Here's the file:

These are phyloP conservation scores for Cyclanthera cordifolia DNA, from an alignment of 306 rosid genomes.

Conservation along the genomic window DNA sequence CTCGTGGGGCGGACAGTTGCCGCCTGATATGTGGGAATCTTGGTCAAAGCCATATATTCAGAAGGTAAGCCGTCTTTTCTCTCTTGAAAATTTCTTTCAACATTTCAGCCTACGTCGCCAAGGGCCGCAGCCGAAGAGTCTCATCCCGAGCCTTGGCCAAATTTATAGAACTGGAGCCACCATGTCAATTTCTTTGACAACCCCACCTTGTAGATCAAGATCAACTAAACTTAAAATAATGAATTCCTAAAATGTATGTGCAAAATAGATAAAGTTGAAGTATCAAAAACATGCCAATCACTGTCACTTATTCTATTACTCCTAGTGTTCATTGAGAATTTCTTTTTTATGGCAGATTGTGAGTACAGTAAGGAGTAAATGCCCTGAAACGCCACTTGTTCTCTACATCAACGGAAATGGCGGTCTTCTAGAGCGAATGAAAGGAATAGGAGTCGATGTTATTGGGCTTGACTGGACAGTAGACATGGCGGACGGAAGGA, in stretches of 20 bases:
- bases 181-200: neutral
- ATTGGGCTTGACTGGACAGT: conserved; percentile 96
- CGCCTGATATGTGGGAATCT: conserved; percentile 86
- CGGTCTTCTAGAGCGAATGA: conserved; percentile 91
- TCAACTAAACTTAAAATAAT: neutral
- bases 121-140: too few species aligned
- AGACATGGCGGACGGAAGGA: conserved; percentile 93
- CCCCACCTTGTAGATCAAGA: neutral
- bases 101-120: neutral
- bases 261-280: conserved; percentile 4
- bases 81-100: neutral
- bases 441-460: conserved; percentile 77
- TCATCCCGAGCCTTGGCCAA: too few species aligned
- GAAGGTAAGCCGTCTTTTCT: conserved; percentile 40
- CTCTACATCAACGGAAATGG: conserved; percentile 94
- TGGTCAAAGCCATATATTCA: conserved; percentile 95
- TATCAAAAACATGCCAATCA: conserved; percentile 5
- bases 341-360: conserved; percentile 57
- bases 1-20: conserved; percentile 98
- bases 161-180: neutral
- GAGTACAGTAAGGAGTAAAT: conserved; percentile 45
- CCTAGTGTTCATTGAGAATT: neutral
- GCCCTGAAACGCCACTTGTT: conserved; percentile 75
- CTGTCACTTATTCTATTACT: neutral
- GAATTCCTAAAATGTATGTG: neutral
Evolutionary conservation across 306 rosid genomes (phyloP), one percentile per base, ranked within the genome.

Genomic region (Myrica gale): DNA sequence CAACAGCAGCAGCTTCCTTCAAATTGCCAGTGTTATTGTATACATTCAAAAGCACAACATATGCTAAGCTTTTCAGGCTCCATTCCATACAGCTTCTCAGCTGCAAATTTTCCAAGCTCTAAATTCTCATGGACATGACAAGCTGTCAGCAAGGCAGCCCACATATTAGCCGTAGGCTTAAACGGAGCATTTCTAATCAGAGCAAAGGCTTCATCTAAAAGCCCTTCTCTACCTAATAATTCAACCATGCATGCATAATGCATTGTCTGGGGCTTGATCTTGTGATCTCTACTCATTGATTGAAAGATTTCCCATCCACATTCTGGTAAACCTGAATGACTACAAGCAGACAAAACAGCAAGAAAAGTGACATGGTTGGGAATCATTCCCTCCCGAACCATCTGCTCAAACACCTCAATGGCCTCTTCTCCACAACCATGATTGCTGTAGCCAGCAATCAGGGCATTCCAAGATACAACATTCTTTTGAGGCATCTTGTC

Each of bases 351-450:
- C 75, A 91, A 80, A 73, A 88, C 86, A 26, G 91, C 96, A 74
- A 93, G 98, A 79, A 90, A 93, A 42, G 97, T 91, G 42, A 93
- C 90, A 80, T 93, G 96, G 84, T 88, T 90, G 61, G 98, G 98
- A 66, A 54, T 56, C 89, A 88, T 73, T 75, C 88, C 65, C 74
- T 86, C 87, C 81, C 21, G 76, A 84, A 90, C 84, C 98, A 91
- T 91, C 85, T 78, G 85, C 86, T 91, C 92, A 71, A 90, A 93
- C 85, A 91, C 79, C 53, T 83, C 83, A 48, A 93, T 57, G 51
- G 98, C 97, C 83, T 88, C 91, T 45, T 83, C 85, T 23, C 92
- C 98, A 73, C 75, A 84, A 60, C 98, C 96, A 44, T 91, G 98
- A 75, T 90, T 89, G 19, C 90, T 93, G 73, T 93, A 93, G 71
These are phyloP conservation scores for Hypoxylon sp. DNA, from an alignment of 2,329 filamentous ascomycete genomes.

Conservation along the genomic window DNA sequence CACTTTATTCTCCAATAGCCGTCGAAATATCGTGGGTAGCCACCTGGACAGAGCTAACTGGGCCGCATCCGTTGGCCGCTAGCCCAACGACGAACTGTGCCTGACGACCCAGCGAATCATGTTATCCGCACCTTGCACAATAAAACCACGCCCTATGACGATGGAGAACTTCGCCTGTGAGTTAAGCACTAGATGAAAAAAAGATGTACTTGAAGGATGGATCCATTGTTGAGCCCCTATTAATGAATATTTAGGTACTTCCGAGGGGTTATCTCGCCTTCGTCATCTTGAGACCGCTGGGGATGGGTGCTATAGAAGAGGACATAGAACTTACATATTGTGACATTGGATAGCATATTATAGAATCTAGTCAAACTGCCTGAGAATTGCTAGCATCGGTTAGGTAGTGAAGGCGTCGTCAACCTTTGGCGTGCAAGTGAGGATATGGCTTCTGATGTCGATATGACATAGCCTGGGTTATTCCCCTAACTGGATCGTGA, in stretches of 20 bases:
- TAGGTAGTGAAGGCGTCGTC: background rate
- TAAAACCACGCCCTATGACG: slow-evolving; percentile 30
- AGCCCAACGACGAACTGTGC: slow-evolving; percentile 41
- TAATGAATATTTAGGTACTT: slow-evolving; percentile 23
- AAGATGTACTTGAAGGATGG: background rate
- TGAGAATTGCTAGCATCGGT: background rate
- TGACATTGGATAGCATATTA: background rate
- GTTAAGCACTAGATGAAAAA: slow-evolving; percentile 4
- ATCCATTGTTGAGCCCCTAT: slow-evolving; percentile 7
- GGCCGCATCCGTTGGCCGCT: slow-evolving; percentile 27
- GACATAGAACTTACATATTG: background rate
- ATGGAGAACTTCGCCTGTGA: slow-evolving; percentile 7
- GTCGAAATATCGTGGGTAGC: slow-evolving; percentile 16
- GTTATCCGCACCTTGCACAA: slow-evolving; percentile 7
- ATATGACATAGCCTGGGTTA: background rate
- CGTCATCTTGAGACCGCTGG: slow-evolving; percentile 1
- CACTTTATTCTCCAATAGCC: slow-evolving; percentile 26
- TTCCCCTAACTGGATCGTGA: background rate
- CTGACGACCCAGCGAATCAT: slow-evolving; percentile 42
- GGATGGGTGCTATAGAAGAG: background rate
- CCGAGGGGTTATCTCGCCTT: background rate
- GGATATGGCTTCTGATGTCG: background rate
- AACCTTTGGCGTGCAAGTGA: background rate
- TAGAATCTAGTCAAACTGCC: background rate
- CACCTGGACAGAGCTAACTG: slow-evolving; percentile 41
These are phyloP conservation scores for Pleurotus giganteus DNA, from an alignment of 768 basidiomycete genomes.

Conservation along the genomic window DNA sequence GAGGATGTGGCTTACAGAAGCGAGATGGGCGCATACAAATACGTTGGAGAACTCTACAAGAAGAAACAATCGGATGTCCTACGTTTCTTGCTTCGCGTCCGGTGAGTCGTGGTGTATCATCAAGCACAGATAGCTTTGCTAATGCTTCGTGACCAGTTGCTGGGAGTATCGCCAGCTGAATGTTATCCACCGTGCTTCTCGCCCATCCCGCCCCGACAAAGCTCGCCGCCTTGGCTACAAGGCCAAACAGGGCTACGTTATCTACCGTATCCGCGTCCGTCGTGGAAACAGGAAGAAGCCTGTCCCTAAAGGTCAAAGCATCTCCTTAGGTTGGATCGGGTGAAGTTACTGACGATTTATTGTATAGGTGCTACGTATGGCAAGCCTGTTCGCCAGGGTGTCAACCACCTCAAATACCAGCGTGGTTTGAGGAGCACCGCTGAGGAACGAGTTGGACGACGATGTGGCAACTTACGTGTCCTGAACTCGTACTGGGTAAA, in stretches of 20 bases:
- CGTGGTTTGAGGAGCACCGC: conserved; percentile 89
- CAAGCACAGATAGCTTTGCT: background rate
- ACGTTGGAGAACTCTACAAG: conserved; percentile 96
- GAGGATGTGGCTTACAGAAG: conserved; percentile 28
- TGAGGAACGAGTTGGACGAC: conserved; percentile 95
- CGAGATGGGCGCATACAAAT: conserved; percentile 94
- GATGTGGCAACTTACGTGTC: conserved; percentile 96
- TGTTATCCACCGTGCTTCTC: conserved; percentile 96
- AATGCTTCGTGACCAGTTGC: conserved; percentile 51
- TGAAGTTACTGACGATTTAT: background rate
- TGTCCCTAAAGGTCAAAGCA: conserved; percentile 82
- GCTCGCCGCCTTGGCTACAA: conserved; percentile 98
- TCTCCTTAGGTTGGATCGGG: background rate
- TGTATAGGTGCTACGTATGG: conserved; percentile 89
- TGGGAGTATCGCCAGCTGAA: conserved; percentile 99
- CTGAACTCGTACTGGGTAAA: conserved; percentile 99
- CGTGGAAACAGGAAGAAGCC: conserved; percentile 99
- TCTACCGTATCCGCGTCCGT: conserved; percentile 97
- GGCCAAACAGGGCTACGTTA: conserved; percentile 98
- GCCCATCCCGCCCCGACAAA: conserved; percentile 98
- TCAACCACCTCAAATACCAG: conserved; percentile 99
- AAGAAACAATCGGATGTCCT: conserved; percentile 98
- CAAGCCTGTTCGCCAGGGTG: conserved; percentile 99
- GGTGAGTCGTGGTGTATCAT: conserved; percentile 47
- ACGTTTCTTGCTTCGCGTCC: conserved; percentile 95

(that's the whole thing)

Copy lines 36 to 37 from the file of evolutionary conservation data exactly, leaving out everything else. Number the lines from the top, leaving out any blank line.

- T 91, C 85, T 78, G 85, C 86, T 91, C 92, A 71, A 90, A 93
- C 85, A 91, C 79, C 53, T 83, C 83, A 48, A 93, T 57, G 51